Quilt No.291PC - Patricia Cmielewski

Patricia Cmielewski
Owner: 
Patricia Cmielewski
Location: 
SA
Maker
Maker: 
Mary Ann Sly
Made in
AUSTRALIA SA
Date: 
1921 - 1940
Description: 
Crazy patchwork quilt made from silk and cotton fabrics, in patterns and plains, in bright colours. Patches are arranged around a central diamond shaped patch in yellow which is bordered with light blue. All seams are covered with featherstitch and herringbone stitch. Patches were stitched onto a calico backing. A recent calico backing ahs been added and dark blue binding attached to the edge. No padding.
1555 x 910mm
History: 

Made by Mrs Mary Ann Sly of Rendelsham, near Millicent (SA), probably in the 1930s. It was given to Mrs Cecilia Polkinghorne in the late 1930s. Now owned by Cecilia's daughter Mrs Patricia Cmielewski.

Story: 

"� For some years it was used on a grand-daughter's bed. I would think it would probably be called a Depression quilt as this was the period in which it was made and the materials are very varied. �
It was in generally good condition but had some damage to three silk fabrics which were replaced by new fabrics in October 1988 by a professional textile conservator � The quilt was lined with calico at this time also and the outer edges were bound. Velcro has been stitched to the lining so it can be hung up. ����..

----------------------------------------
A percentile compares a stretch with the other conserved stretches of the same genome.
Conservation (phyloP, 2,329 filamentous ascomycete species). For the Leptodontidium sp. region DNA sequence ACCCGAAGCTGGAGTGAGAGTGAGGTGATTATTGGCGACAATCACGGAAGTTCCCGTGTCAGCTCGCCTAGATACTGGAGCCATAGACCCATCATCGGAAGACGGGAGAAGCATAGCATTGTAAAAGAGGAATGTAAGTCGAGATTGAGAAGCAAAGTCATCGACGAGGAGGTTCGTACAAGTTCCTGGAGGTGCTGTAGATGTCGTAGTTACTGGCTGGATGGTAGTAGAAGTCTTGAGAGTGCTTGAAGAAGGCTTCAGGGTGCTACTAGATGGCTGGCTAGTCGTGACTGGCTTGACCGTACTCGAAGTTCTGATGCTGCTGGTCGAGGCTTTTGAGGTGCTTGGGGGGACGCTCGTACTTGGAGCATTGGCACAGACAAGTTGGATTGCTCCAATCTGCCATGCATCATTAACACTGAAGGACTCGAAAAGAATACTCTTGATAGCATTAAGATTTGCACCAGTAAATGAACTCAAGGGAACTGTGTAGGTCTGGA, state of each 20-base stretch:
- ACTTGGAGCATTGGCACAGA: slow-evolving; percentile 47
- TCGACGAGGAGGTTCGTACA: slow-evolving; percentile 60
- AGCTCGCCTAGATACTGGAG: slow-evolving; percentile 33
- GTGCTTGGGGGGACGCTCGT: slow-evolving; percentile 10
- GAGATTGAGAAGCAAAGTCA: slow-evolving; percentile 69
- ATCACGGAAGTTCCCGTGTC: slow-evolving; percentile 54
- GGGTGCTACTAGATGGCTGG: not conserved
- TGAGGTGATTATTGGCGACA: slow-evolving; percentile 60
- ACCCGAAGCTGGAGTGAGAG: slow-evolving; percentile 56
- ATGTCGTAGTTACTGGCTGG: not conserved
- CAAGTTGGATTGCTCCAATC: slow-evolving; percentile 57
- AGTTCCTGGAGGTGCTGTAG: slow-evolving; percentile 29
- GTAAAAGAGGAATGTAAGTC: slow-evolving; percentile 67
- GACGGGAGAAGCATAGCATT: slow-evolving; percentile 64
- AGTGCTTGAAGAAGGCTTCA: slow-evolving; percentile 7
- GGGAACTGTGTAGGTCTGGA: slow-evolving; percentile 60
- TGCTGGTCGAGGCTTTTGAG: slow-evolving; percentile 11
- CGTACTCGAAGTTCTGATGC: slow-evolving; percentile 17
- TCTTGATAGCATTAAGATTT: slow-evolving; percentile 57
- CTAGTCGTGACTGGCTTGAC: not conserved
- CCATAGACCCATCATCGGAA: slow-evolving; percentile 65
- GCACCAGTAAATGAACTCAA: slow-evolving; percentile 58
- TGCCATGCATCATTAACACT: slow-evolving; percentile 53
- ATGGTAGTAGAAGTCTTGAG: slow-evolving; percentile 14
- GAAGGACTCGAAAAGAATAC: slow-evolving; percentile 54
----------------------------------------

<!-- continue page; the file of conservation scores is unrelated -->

Unfortunately there is not much recorded about Mrs Sly. She was Mary Ann Sly, wife of Henry Richard Sly and died at Millicent South Australia on 29/7/1959 aged 85 years. Her place of birth is unknown. Her husband, Henry, was employed by the South Australian Railways in the Far North of the State, and they came to Rendelsham in the South East of South Australia when he was transferred there by the Railways in 1914. Mr & Mrs Sly had three sons - Harold, who farmed in the Rendelsham district, Roy, who served in the RAAF in World War II, and Ernest, who was a painter.
Roy was a friend of our family and during his time in the RAAF in World War II he invented a potato-digger which the Army Inventions Directorate was developing to help the war effort. The war finished before it was in production and plans for its development were dropped."
[Patricia Cmielewski September 1999]

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